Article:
Hazel Teague posted an update 1 year, 8 months ago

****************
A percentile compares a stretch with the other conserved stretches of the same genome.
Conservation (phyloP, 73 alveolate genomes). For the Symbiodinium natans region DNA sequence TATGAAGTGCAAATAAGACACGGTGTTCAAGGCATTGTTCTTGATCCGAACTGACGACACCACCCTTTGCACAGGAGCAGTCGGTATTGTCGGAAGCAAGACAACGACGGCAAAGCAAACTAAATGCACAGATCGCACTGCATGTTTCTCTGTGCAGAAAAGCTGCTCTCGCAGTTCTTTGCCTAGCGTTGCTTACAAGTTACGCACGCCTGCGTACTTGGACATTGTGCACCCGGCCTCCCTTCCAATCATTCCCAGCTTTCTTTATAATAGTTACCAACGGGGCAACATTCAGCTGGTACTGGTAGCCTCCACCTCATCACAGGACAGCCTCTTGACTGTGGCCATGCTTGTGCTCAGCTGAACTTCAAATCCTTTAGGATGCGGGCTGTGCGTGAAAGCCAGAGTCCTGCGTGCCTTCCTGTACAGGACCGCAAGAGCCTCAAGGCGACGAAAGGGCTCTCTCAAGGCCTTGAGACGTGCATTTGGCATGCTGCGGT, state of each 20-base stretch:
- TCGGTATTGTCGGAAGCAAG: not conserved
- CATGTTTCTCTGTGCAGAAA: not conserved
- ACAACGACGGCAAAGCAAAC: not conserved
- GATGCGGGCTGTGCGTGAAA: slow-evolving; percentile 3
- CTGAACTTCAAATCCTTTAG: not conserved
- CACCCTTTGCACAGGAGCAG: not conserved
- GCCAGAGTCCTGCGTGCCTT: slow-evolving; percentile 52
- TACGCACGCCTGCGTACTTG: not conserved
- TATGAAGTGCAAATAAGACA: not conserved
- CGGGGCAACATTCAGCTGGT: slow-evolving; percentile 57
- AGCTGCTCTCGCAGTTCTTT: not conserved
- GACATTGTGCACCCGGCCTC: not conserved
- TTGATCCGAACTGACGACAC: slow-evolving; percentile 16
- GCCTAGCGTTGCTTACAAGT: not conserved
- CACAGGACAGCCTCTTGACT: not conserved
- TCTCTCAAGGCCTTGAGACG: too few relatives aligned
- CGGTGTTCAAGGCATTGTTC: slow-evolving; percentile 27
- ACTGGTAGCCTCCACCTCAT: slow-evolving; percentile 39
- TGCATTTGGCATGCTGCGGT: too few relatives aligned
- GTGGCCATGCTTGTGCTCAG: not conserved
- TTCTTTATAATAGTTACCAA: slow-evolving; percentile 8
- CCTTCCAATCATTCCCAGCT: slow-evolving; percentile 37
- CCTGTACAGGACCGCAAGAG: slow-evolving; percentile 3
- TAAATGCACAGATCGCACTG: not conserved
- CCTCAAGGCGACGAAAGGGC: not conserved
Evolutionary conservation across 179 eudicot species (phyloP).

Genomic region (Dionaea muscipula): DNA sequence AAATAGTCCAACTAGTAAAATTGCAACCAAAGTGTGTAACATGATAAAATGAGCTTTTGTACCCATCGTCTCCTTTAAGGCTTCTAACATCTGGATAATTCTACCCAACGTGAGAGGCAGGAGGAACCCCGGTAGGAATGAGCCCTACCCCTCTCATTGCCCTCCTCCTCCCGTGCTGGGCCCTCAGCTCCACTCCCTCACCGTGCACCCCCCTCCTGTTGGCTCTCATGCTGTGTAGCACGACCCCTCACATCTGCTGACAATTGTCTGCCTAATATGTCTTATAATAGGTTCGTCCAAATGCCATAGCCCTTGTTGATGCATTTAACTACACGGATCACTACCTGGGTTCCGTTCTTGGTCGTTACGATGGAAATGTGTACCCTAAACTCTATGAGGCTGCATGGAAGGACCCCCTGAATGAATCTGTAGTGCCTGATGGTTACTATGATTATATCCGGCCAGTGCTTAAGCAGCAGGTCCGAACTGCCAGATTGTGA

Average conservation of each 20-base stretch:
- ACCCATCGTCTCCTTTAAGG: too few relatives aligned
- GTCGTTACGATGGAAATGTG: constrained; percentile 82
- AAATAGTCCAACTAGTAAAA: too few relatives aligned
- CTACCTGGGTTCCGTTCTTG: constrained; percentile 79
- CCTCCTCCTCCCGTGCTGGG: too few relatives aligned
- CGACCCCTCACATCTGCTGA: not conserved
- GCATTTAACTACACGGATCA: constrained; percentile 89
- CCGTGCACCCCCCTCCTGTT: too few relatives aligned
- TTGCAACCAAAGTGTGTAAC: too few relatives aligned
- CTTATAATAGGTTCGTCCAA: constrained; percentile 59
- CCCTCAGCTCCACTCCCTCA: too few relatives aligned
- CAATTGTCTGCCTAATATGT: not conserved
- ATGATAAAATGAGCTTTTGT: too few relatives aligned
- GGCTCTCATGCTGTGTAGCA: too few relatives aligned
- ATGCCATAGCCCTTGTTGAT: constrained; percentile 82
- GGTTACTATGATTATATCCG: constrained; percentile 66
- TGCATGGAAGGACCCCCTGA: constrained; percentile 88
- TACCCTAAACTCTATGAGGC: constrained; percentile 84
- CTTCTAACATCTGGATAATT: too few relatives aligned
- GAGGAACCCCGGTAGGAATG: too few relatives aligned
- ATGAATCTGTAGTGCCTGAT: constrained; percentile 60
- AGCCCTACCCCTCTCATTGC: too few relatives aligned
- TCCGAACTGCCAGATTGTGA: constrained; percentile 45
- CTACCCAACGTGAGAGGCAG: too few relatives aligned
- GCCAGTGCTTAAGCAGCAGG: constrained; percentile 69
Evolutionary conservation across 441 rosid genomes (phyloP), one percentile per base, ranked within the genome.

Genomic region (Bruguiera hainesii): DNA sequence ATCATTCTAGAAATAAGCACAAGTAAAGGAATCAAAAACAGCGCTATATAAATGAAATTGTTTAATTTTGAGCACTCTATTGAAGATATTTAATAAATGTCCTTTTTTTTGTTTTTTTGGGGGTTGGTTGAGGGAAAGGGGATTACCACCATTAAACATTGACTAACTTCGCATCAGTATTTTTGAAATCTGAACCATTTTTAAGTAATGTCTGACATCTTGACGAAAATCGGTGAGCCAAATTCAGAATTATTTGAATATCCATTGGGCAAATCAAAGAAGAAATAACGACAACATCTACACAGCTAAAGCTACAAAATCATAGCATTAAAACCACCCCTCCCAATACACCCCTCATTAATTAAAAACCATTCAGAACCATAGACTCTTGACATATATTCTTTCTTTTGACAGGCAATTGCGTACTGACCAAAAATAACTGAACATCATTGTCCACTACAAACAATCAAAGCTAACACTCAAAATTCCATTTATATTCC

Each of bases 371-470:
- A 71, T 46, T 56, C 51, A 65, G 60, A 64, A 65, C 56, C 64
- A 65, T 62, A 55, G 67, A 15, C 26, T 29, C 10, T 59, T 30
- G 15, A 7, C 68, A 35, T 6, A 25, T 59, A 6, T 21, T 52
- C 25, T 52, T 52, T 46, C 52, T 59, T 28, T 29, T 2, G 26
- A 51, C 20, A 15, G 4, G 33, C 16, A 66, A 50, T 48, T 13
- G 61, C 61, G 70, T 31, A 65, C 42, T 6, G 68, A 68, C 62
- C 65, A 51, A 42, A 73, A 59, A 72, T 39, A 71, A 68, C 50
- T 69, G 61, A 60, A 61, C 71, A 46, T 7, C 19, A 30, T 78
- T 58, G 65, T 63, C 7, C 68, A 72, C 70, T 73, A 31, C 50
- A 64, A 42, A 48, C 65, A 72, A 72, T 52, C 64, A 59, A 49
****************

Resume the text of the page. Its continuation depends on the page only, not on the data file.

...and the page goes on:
We have performed free energy simulations for the Asp transporter GltPh, a homolog of the mammalian glutamate transporters (EAATs). We have investigated in detail the coordination of all the ligands and calculated their binding free energies. The coordination shells found for Asp and Na1 in the closed state are in good agreement with the crystal structure. A small displacement of the experimental Na2 site is observed, which results in replacement of the S349 carbonyl in the coordination shell with the T308 hydroxyl. The new Na2 site is shown to be more stable and also more consistent with the gate-locking function of Na2. Our simulations show that Asp is firmly bound to the open structure in the presence of Na3 and Na1 but becomes unstable when Na1 is removed, unbinding in <5?ns in all three monomers. A close scrutiny of the unbinding Dorsomorphin process has revealed that Na1 and Asp are coupled via a hydrogen-bond network, and removal of Na1 leads to the unzipping of this network destabilizing Asp. The binding sequence of the ligands is determined buy BAY 73-4506 from their binding free energies as: Na3, Na1, Asp (HP2 gate closes), and Na2. The binding order of the second Na+ ion and Asp has not been resolved from experimental observations and previous MD simulations (17). Our results clearly show that Asp binding is contingent upon the presence of Na1, and this happens after the LY2157299 solubility dmso binding of the second Na+ ion. Finally, our MD simulations with bound Glu and FEP calculations for transforming Asp�� Glu in the open and closed states provide a simple mechanistic explanation for why GltPh transports Asp but not Glu��the binding pocket is too small to accommodate the larger Glu, which remains in a higher energy state compared to Asp both in the open and closed states. The insights provided for Asp/Glu selectivity here will provide valuable guidance in constructing homology models for EAATs based on the GltPh structure. Calculations were performed using the High-Performance Computing facilities at the National Computational Infrastructure (Canberra) and ULAKBIM (Ankara). We thank Rob Vandenberg and Renae Ryan for discussions on the structure and function of GltPh. This work was supported by grants from the Australian Research Council and Turkish Scientific and Technical Research Council. ””NMDA receptors are a subtype of glutamate-activated ion channels that mediate rapid excitatory neurotransmission in the mammalian central nervous system. NMDA receptors are involved in a number of higher order brain functions including learning and memory as well as neurodevelopment (1). Aberrant activity of NMDA receptors can trigger and/or complicate both acute (e.g., stroke and seizure) and chronic (e.g., Parkinson’s and Alzheimer’s diseases) neurological and psychiatric (e.g.
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